Cerebellar anodal tDCS increases implicit learning when strategic re-aiming is suppressed in sensorimotor adaptation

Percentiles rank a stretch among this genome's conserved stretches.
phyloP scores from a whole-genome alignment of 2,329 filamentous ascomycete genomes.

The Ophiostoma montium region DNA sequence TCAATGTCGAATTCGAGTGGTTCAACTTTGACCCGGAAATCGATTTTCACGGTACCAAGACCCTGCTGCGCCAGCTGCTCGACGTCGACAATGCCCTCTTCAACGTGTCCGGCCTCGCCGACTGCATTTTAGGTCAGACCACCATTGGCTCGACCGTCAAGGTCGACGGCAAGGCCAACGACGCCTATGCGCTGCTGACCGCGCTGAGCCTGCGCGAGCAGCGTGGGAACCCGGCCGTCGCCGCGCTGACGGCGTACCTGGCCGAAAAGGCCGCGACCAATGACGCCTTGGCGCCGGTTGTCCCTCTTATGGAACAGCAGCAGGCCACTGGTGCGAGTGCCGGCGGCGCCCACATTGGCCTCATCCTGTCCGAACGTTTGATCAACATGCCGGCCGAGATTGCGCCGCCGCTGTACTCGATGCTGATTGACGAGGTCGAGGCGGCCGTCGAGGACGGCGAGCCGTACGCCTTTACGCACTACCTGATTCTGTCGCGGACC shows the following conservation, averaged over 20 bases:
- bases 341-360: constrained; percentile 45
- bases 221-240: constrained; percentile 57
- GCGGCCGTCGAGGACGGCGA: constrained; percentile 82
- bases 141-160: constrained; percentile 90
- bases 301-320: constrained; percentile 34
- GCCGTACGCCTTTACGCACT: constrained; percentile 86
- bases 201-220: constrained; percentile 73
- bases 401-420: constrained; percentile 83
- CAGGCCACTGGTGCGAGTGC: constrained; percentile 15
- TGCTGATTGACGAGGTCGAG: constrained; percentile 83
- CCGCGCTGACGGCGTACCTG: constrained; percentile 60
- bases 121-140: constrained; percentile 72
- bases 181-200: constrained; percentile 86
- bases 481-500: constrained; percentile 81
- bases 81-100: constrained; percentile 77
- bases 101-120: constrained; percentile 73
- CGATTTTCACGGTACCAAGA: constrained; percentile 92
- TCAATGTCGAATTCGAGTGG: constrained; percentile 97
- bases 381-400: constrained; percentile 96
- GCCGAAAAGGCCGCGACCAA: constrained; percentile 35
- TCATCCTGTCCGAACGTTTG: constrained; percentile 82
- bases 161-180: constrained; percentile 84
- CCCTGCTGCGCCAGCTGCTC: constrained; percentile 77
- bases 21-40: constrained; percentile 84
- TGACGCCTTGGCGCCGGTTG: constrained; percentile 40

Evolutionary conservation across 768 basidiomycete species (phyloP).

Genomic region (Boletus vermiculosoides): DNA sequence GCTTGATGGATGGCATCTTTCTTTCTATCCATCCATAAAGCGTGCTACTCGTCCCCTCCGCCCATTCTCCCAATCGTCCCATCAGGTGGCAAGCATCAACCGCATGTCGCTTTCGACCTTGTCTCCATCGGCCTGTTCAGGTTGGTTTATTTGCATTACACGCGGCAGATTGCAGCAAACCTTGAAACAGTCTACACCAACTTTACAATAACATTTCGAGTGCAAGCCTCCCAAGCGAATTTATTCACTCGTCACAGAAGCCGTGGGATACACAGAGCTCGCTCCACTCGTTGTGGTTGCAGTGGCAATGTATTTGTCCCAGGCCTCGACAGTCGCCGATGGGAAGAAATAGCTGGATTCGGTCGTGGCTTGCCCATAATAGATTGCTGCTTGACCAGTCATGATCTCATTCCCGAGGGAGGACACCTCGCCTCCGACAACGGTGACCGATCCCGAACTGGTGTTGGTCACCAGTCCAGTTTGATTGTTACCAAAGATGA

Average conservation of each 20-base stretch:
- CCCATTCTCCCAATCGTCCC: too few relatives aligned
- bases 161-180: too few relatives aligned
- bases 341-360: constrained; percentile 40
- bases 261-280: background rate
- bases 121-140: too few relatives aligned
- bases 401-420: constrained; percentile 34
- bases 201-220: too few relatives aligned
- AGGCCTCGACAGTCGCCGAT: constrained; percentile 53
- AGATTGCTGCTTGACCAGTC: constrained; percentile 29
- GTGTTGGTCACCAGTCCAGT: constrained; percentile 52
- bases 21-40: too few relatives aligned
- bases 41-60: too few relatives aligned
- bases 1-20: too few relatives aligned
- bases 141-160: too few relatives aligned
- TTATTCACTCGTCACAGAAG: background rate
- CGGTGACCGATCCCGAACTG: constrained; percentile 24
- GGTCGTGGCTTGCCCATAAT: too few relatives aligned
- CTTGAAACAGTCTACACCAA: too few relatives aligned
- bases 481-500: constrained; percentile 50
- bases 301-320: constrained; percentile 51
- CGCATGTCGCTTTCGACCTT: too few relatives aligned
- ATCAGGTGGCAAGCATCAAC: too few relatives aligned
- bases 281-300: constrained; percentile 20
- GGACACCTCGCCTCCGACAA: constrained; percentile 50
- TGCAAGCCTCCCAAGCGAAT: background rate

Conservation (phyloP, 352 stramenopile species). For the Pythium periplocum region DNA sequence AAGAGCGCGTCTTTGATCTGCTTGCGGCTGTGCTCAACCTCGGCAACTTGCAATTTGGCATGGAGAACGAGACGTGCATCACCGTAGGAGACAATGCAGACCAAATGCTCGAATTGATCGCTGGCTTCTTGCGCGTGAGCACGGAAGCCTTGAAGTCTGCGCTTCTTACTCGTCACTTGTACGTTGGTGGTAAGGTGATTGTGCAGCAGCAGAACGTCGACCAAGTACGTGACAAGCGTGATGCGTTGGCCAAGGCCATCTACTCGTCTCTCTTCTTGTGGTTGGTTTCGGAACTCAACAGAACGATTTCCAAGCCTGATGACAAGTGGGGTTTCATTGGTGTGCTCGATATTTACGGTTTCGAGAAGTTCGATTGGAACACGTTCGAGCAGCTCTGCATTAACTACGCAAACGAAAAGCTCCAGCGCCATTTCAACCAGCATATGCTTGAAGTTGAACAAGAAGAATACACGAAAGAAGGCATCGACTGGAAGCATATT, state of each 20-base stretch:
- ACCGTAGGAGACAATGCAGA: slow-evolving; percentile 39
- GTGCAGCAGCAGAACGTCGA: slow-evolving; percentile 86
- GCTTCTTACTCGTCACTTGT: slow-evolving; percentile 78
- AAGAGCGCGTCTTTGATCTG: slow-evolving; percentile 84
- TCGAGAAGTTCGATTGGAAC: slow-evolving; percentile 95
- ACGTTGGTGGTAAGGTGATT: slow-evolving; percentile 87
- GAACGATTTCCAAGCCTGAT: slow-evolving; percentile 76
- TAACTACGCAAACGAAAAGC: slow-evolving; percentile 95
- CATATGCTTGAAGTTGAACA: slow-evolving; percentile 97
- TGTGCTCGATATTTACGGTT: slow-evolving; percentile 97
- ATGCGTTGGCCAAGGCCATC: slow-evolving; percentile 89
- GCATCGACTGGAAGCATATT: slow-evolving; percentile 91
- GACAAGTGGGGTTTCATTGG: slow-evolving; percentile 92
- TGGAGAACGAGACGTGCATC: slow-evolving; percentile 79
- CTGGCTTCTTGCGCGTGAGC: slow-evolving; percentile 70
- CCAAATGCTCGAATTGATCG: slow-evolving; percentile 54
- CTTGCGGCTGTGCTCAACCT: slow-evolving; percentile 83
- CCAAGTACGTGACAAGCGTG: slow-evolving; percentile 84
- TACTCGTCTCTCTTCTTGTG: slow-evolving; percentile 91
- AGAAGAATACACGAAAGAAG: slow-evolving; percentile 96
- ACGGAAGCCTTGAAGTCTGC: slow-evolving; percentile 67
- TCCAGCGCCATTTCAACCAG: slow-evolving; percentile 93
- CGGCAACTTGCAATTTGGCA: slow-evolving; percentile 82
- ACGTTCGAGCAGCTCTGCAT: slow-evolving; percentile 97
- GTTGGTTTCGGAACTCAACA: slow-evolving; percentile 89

Neurophysiological and neuroimaging work suggests that the cerebellum is critically involved in sensorimotor adaptation. Changes in cerebellar function alter behaviour when compensating for sensorimotor perturbations, as shown by non-invasive stimulation of the cerebellum and studies involving patients with cerebellar degeneration. It is known, however, that behavioural responses to sensorimotor perturbations reflect both explicit processes (such as volitional aiming to one side of a target to counteract a rotation of visual feedback) and implicit, error-driven updating of sensorimotor maps. The contribution of the cerebellum to these explicit and implicit processes remains unclear. Here, we examined the role of the cerebellum in sensorimotor adaptation to a 30° rotation of visual feedback of hand position during target-reaching, when the capacity to use explicit processes was manipulated by controlling movement preparation times. Explicit re-aiming was suppressed in one condition by requiring subjects to initiate their movements within 300ms of target presentation, and permitted in another condition by requiring subjects to wait approximately 1050ms after target presentation before movement initiation. Similar to previous work, applying anodal transcranial direct current stimulation (tDCS; 1.5mA) to the right cerebellum during adaptation resulted in faster compensation for errors imposed by the rotation. After exposure to the rotation, we evaluated implicit remapping in no-feedback trials after providing participants with explicit knowledge that the rotation had been removed. Crucially, movements were more adapted in these no-feedback trials following cerebellar anodal tDCS than after sham stimulation in both long and short preparation groups. Thus, cerebellar anodal tDCS increased implicit remapping during sensorimotor adaptation, irrespective of preparation time constraints. The results are consistent with the possibility that the cerebellum contributes to the formation of new visuomotor maps that correct perturbations in sensory feedback, even when explicit processes are suppressed during sensorimotor adaptation.